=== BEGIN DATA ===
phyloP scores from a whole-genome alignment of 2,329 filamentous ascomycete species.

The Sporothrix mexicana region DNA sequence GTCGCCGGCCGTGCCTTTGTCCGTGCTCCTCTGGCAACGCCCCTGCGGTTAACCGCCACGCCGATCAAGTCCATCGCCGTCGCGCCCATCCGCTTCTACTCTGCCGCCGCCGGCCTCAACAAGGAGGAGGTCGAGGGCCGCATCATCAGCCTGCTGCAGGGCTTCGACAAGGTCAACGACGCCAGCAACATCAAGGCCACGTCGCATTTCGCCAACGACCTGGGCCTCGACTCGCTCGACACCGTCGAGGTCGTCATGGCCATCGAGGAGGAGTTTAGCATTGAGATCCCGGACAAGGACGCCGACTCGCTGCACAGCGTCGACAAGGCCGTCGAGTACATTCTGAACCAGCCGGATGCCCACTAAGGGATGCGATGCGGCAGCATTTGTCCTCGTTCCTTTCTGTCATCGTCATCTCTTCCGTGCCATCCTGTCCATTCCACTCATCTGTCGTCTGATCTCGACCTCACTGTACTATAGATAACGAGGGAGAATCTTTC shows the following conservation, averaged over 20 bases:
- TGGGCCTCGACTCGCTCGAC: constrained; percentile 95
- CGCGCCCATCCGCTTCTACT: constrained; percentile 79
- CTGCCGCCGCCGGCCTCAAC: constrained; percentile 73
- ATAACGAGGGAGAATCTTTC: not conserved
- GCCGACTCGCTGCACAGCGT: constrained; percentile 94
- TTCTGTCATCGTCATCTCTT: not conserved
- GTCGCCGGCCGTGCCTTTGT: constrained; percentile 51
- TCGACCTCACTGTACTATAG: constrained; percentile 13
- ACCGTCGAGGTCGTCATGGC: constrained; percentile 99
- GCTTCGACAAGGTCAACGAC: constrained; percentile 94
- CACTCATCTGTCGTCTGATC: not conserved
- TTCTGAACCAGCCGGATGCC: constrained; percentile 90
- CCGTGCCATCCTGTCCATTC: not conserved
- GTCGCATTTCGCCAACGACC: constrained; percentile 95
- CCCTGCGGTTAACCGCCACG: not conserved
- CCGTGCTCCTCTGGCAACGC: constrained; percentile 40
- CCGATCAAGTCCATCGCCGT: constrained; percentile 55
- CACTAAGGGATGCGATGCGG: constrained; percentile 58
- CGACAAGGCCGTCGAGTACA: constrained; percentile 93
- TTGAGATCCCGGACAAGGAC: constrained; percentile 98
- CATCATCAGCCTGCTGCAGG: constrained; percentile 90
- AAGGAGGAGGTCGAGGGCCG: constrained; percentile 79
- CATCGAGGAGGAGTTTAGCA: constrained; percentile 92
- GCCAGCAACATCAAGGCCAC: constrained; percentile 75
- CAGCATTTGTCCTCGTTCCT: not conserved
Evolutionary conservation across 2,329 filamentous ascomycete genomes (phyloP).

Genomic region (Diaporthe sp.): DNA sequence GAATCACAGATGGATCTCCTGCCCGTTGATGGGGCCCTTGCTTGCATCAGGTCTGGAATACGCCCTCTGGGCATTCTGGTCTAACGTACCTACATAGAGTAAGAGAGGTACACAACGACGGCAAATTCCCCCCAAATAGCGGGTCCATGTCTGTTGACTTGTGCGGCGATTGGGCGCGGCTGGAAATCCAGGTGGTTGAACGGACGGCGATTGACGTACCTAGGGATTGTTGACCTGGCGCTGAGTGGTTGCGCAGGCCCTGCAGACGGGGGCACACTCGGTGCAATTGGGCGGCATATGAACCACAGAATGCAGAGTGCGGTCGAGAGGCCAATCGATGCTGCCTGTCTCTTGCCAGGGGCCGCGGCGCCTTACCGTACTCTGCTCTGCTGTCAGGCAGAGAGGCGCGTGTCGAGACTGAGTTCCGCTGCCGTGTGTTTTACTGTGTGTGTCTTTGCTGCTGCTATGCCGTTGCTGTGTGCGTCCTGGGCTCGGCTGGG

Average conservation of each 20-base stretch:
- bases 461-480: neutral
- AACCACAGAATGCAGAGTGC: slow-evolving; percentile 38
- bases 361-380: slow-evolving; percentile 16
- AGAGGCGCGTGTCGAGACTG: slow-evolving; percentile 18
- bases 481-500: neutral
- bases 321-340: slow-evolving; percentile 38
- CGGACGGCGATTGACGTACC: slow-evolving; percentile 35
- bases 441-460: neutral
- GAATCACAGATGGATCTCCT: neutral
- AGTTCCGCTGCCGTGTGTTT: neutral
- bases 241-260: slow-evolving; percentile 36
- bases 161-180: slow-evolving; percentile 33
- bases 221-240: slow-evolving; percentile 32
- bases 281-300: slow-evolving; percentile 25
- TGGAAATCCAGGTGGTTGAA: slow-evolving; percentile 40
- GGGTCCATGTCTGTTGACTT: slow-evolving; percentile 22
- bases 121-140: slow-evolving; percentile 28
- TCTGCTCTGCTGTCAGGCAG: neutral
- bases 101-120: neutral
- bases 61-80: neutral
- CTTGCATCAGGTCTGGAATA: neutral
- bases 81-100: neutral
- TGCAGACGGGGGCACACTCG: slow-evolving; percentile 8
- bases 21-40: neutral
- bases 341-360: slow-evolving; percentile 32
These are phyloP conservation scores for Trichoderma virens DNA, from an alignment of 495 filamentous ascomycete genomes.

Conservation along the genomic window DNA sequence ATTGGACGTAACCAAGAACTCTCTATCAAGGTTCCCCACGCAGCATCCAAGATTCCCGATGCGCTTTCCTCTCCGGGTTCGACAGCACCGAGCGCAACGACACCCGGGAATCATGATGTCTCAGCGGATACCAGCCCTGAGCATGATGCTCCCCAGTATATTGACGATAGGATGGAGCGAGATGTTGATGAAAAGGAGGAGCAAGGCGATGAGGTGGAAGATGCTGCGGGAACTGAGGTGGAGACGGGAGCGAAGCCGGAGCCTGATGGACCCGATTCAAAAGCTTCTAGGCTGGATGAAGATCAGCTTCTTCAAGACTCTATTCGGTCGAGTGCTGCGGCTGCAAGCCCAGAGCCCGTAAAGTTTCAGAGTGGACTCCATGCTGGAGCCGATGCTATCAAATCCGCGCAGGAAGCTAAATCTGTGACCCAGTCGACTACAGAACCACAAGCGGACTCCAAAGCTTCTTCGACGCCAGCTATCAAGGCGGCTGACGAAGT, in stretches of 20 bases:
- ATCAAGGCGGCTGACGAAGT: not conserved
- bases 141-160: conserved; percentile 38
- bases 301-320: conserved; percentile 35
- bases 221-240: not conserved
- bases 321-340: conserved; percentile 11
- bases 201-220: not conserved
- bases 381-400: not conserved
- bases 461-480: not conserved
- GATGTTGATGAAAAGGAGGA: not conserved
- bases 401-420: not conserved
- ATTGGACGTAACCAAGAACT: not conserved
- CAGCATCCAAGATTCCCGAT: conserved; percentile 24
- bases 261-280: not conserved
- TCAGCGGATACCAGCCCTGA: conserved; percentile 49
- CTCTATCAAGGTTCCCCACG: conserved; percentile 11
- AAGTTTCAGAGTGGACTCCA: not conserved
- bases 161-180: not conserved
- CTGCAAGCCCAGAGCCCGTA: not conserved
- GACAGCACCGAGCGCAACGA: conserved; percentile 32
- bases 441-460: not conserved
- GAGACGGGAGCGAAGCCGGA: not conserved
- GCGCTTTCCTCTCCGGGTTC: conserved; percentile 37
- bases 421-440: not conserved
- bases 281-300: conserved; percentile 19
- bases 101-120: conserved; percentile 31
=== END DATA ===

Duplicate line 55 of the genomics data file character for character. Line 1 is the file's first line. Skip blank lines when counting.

- bases 341-360: slow-evolving; percentile 32